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Hadamar…House of Shudders

Review of ‘Hadamar’ by Jason K. Foster.

Big Sky Publishing. 2019

This is a work of historical fiction based on events that occurred in Nazi Germany from 1938-1945. It begins in 2017 as an old man called Johan Kapfler has a dying request. He asks his grand daughter to try and find a woman he remembers fondly from the days of the war, a woman called Ingrid Marchand.

The grand daughter agrees to the quest and tracks down Ingrid to a nursing home in New York. It is she who takes over the story and reveals all the details of her time in the psychiatric institution called Hadamar. Although she is now 93 she is persuaded to tell the story and she is not reluctant because she says the world needs to be reminded of what can happen when true hate is allowed to run free.

The author sets up the parameters of what proves to be a very harrowing story, full of graphic detail from the memory of Ingrid Marchand.

Hadamar was an actual place near Limburg in Hesse and an actual psychiatric institution. As is told in the story it was one of six sites used for the T-4 Euthanasia Programme, which performed mass sterilizations and mass murder of “undesirable” members of German society, specifically those with physical and mental disabilities. In total, an estimated 200,000 people were killed at these facilities, including thousands of children.

Hadamar was known as The House of Shutters maybe because its evil purpose was sealed off from the town but Jason Foster alters the descriptor to ‘House of Shudders’. He dedicates the book to his Mutti and the forgotten children of Hadamar.

Ingrid is a young girl of 14 who is forcibly taken from her home and sterilised because she is coloured and of mixed race. Not long after the Gestapo come to remove her permanently from her home and her mother agrees to sign the papers. The SS tell her although she does not believe the child has any illnesses, her colour is enough of a stain on her character .She is removed to the Hadamar institution and placed in a ward with rows and rows of beds full of scared children.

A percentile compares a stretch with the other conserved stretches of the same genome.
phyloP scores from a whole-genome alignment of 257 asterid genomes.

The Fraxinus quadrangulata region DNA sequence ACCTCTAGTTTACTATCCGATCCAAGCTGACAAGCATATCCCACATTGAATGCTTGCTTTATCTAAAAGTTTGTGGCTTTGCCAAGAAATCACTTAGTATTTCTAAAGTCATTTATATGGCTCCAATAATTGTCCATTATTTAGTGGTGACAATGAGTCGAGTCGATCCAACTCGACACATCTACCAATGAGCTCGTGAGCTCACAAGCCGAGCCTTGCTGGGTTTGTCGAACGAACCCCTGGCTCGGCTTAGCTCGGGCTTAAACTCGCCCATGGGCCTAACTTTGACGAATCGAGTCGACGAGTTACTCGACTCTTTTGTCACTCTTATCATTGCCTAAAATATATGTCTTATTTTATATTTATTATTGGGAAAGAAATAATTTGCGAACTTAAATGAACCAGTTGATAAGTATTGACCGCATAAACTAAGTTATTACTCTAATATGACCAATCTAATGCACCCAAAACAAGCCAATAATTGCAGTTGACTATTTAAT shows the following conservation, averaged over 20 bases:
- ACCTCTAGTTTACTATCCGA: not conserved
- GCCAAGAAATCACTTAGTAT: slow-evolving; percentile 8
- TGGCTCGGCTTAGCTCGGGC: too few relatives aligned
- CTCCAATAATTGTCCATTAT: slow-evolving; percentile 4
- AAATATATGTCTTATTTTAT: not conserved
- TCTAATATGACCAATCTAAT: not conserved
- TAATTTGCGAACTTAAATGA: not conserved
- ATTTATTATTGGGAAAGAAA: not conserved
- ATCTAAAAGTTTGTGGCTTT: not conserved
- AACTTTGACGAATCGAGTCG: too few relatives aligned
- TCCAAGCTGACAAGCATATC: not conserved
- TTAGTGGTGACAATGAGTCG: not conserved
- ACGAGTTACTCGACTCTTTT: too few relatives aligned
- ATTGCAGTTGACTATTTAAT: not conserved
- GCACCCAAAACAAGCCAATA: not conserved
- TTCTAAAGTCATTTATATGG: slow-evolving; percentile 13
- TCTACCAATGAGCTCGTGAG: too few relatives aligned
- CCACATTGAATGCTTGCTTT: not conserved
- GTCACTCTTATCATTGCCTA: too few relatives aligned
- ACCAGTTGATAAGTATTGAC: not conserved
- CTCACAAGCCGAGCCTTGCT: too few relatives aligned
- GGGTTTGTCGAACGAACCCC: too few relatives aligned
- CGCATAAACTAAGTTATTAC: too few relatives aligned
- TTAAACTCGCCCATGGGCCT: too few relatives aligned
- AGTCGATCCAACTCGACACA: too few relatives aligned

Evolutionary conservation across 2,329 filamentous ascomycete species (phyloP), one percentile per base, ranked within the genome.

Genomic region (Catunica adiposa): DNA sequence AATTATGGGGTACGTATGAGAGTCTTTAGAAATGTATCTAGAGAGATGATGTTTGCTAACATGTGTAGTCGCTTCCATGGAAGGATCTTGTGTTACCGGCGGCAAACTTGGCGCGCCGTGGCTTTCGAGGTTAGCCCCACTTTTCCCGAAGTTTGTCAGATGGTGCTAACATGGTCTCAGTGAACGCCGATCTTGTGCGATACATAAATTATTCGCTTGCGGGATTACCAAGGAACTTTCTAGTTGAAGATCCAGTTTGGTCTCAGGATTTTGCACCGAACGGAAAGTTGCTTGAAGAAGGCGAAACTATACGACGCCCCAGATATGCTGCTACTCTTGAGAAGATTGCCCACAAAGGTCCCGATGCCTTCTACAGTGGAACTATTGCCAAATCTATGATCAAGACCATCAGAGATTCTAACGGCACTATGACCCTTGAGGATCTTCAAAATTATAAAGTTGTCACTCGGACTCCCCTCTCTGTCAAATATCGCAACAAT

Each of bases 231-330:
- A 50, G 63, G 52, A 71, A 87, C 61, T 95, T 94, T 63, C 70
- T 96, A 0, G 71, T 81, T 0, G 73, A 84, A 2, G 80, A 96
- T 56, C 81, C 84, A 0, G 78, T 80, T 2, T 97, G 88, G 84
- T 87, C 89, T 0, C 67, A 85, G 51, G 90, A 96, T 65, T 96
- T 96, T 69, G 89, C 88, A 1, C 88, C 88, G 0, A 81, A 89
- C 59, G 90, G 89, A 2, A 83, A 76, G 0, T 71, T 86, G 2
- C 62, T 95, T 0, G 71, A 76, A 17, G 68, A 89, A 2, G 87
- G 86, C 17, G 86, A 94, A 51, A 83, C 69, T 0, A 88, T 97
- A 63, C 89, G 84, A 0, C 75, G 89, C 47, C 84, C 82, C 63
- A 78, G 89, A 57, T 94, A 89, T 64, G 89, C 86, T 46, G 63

She watches on as more and more children disappear from the wards to be eliminated and later more are left to die of starvation. She even admits to betraying a child who told her in secret that she was Jewish. This girl is murdered because of this. As the war continues the institution is also used as a hospital for wounded soldiers and this is how Ingrid meets Johan, a decorated war hero.

The publishers note that this book can be a cross over between YA and adult but I feel that a warning note should be issued as the details are particularly gruesome. Ingrid reveals forced sterilisations and many are murdered by euthanasia injections while strapped to a crucifix bed. Ingrid sees many of these acts as well as being forced to cart corpses and also witness the gassing of children in the showers. Corpses are piled up when the cremation ovens can no longer be fired up and she even has to help cart the body of a woman who she knows is alive and participate in her burial in a communal grave.

The staff are inherently evil, with no redeeming features at all apart from Dr Oppenheimer whose motives for saving Ingrid are dubious and who is complicit in setting up the gassing areas. The author uses the actual names of the staff and at the end we see the trial of some of these and their punishment as the liberating Americans use Ingrid as a witness. Jason Foster uses many of the actual names of the staff who were later prosecuted and hung for their crimes.

Foster uses many German expressions to add to the sense of authenticity: they translate as Gnadentod (euthanasia) Lebensunweten Leben (a life unworthy of living) and Mischlinge (of mixed race) parentage and others but he provides a glossary of terms.

Ingrid tells her narrator (who is never named) that although facts about such atrocities are recorded in text books and on the internet, the impact of a first person story is powerful. And Jason Foster has certainly created a shocking account that although not an actual first person account it is a believable recreation of all the events that have been documented about Hadamar.

Her final comments about her life in the US and the rise in nationalism and hate speech are becoming more relevant especially as President Trump acts against the four Congresswomen and encourages hate against those that have any trace of another nationality

Ingrid Marchant says ‘in recent times America has become in many ways like Nazi Germany. The politicians have used mass media here in the same way the Nazis did-and an unpredictable man has come to power.’

It is a salutary tale told with the hope that we can learn from the evil and maybe create a better future.